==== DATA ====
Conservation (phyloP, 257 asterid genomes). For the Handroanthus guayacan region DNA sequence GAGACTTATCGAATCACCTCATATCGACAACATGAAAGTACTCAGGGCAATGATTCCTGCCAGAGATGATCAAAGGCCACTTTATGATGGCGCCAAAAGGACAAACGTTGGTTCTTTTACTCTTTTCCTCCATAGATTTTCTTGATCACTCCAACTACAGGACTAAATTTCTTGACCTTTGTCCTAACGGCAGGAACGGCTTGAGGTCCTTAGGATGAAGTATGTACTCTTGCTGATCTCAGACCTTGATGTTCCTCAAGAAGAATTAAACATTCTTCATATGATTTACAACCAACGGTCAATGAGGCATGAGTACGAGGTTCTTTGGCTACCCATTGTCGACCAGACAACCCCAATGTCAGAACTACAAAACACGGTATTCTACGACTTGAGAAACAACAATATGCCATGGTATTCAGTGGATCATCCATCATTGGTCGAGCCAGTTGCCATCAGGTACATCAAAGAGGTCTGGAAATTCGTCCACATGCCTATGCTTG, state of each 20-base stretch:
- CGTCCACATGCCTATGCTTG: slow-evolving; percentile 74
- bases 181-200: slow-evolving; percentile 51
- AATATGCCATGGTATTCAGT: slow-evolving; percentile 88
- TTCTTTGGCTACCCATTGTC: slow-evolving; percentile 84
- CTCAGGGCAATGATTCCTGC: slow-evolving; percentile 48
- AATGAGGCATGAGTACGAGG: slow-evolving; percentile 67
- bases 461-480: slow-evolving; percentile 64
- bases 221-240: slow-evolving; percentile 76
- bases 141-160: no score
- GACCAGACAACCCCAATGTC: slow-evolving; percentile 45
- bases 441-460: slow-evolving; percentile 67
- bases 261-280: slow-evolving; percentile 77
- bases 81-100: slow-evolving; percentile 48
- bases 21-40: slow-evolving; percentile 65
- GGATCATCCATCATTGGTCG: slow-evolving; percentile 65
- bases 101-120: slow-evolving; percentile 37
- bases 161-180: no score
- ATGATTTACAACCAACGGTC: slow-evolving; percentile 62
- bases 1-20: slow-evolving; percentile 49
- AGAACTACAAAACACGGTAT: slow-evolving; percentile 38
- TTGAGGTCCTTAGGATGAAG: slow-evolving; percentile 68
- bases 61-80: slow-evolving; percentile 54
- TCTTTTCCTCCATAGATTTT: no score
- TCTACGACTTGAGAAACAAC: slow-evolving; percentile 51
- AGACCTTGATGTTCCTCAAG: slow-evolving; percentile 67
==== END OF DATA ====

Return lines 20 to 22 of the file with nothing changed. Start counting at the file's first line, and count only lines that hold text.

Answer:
- bases 1-20: slow-evolving; percentile 49
- AGAACTACAAAACACGGTAT: slow-evolving; percentile 38
- TTGAGGTCCTTAGGATGAAG: slow-evolving; percentile 68